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DISARM the Addiction Salesman

Destructive Imagery and Self-talk Awareness and Refusal Method

defeat your addiction salesmanDefeat the Addiction Salesman in Your Head

DISARM is a tool that helps us see the self-talk and images that tell us to use as lies, excuses, and rationalizations. It challenges those urge-producing thoughts at every opportunity, shooting them down like a gunslinger or reducing them to the point of absurdity.

All humans, not just humans with substance abuse problems, have thoughts, urges, or other impulses, which, if followed, would harm their long-term interests. Realizing the power of what you think/believe about strong urges to use, and changing that distorted thinking, is crucial to your success. Indeed, the trouble with a philosophy of ‘Eat, drink and be merry for tomorrow we die’ is that tomorrow comes and we aren’t dead!

So, we are wise to first make ourselves aware of our destructive self-talk (thinking that is contrary to our long-term interests) and then refuse to go along with it. While you cannot will yourself not to have certain thoughts or feelings, including strong urges, you can learn how to recognize those thoughts for what they are: lies, excuses and rationalizations. You can learn to DISARM them and walk away from the situation or get yourself involved with something other than focusing on your urge to use.

WHEN IT IS USED: When you’re having strong urges—whether or not you’ve given in to them.

Ask and answer the following questions:

1. Question: Do I have to give in to the urge because it is intense and hard to resist?
Answer: No, I don’t have to give in. Because the urge is strong, it would be easy to give in, but I don’t HAVE TO. I have had urges that I did not give in to, therefore it must be possible to resist.

2. Question: Will it be awful to deny myself by not giving into the urge?
Answer: No, it won’t be awful. It may be quite unpleasant, but unpleasant is not awful, it’s just unpleasant. If I don’t give in to the urge, it will get weaker and come less frequently. If I do give in, the urge will stay strong, be harder to resist next time, and show up more frequently.

3. Question: Is it really unbearable not to give into this urge?
Answer: I don’t like the way it feels to deny my urge, but since it doesn’t kill me not to give in, I can keep on resisting. (Remember, individuals drinking large amounts of alcohol may need to go to a detox center when they first stop because the sudden end of alcohol really could be injurious.)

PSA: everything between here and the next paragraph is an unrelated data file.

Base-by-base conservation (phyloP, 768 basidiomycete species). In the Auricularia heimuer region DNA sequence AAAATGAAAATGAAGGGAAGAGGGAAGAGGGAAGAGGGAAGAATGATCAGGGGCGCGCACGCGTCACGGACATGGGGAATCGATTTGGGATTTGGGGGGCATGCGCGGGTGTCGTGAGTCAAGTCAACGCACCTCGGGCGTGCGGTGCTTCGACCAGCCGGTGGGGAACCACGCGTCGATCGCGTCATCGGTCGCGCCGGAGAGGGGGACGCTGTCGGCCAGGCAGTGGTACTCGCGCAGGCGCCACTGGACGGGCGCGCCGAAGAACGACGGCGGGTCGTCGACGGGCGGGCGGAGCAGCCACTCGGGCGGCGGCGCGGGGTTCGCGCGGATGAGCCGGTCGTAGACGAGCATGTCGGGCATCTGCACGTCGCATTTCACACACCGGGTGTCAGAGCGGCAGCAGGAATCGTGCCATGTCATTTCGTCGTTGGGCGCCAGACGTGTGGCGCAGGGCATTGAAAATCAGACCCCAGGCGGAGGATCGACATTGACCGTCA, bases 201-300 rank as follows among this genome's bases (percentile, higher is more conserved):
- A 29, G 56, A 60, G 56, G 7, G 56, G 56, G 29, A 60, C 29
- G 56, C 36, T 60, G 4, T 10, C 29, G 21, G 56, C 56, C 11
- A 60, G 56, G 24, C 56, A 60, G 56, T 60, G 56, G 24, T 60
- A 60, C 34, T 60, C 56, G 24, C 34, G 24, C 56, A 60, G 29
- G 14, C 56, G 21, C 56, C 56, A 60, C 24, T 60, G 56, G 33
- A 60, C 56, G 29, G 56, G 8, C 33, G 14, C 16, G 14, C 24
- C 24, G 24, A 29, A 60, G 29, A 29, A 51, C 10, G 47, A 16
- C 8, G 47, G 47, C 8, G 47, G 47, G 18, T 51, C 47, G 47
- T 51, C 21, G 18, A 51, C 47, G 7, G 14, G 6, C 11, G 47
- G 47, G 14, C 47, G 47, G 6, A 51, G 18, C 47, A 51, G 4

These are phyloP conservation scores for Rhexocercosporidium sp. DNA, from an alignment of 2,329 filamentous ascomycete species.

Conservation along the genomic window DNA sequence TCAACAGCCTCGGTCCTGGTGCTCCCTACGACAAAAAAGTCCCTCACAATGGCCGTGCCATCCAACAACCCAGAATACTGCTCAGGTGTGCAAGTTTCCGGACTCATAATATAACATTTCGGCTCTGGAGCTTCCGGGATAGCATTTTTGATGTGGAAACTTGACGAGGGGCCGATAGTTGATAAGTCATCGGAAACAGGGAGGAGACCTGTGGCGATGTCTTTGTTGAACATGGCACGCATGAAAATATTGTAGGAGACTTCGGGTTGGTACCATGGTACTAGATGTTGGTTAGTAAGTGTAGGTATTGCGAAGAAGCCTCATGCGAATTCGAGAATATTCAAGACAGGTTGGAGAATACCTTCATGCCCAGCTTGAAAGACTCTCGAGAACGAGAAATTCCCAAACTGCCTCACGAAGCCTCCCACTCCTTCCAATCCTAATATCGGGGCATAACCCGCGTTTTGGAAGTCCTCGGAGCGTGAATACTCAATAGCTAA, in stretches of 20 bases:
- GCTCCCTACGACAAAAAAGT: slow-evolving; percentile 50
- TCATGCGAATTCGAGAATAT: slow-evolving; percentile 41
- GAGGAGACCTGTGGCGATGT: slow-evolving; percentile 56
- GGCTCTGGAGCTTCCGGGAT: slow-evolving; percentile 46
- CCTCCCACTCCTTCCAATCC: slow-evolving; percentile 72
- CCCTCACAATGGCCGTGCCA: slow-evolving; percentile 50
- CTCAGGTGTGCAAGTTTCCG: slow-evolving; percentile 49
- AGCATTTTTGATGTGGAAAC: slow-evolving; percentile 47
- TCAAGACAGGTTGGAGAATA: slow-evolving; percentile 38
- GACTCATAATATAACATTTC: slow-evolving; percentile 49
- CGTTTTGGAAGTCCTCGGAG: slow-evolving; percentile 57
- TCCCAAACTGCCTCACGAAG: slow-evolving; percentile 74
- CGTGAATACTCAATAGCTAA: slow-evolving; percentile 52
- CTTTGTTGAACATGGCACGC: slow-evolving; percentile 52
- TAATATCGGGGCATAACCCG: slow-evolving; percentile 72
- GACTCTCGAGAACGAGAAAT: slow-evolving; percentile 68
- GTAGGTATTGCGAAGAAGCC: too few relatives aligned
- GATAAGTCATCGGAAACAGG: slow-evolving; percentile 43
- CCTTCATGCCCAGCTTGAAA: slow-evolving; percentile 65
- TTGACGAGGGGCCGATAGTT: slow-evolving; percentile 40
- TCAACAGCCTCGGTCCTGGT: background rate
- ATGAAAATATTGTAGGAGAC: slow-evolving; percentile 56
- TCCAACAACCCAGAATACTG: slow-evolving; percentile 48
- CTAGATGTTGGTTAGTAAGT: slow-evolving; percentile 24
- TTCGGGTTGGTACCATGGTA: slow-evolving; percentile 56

4. Question: Am I somehow entitled to be able to give up using without strong urges to go back to using?
Answer: No! I don’t have a note from God, my mother, SMART Recovery group members or anyone else which entitles me not to have strong urges to use. It may be unpleasant to resist some of my urges, but no one gave me a ‘get out of unpleasantness free’ card.

The DISARM method allows the individual experiencing the craving to carefully and rationally answer a few key questions. The results will help the individual to understand that the urge truly can be overcome, and that as success is experienced, the urges will be less strong and will occur less frequently.

DISARMING the ‘Salesman’

Some people find it helpful to use a technique to dissociate themselves from the voice inside each of us which says, ‘It’s a good idea to do something self-destructive.’ It is a game you can play with yourself, which might help you to:

a.) identify the specific thoughts which, if followed, would lead to using when you have already decided that, in the long term, this choice is not for you, and

b.) steadfastly refuse to go along with this thinking no matter how attractive it might seem.
Instead of talking yourself into lapsing you can develop powerful countering and coping statements. To do this, it may help to invent and personify an ‘enemy’ who lives in your mind, and whose only purpose is to get you to use. The ‘salesman’ (your alter ego) knows you well, and can change form to take advantage of your weakest moments. Name your salesman (e.g. gangster, enemy, diplomat, weasel, etc.). When urges come, ask yourself, ‘What is she/he telling me now? How is she/he trying to trick me?

When thoughts are identified:

1. Without debate, ATTACK the salesman with powerful counter statements: ‘Nice try, jerk. You can’t fool me!’ You can be as aggressive or profane as your nature allows with the salesman—after all, s/he is trying to screw up your life.

2. Then quickly FOCUS on some other thoughts, images, or activities which are consistent with what you want in the long run and inconsistent with what the salesman is saying. The salesman then loses his power and fades away.

Later on, you can submit the salesman’s tricks to an ABC analysis in order to dispute them. You usually discover irrational themes and patterns in the thoughts and arguments the salesman throws at you. While coping statements alone will often work, it is important not to omit disputing. If your coping statements aren’t working, it is because you don’t believe them as strongly as you believe your salesman’s pitch. Through disputing we can develop powerful coping statements  for use in the future. Through actually resisting the salesman’s suggestions, you become increasingly better at doing it.